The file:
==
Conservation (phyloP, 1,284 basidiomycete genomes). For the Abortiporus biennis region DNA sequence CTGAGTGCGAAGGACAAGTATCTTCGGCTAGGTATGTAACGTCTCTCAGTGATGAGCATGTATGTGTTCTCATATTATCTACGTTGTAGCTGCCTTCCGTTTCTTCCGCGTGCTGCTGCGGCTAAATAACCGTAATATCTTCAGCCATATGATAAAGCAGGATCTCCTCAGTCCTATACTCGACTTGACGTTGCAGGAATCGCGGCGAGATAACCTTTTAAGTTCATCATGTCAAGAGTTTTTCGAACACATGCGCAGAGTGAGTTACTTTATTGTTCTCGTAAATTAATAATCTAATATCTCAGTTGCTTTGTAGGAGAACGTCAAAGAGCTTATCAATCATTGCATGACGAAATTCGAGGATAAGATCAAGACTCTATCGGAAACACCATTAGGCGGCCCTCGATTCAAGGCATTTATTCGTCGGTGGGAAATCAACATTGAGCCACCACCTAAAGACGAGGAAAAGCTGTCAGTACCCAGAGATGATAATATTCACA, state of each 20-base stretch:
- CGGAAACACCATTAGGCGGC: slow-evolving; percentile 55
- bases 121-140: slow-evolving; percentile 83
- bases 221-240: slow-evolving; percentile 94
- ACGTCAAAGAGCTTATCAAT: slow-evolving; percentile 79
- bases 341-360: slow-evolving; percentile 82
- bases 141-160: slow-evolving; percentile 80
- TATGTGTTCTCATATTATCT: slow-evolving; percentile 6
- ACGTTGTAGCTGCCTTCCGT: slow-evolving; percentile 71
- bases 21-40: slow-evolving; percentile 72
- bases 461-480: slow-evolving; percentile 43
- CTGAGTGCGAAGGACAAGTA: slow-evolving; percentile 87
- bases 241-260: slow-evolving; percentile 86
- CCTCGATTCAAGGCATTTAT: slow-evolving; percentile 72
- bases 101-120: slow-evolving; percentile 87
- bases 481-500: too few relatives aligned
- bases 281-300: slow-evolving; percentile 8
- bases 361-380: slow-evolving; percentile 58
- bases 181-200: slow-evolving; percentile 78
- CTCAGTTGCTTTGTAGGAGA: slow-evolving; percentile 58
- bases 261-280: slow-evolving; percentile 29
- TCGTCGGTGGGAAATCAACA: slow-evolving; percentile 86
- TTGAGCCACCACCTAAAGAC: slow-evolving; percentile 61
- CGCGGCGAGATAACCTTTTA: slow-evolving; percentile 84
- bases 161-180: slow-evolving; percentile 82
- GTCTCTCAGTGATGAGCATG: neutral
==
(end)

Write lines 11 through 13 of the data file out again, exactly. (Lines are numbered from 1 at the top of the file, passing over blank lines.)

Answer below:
- bases 461-480: slow-evolving; percentile 43
- CTGAGTGCGAAGGACAAGTA: slow-evolving; percentile 87
- bases 241-260: slow-evolving; percentile 86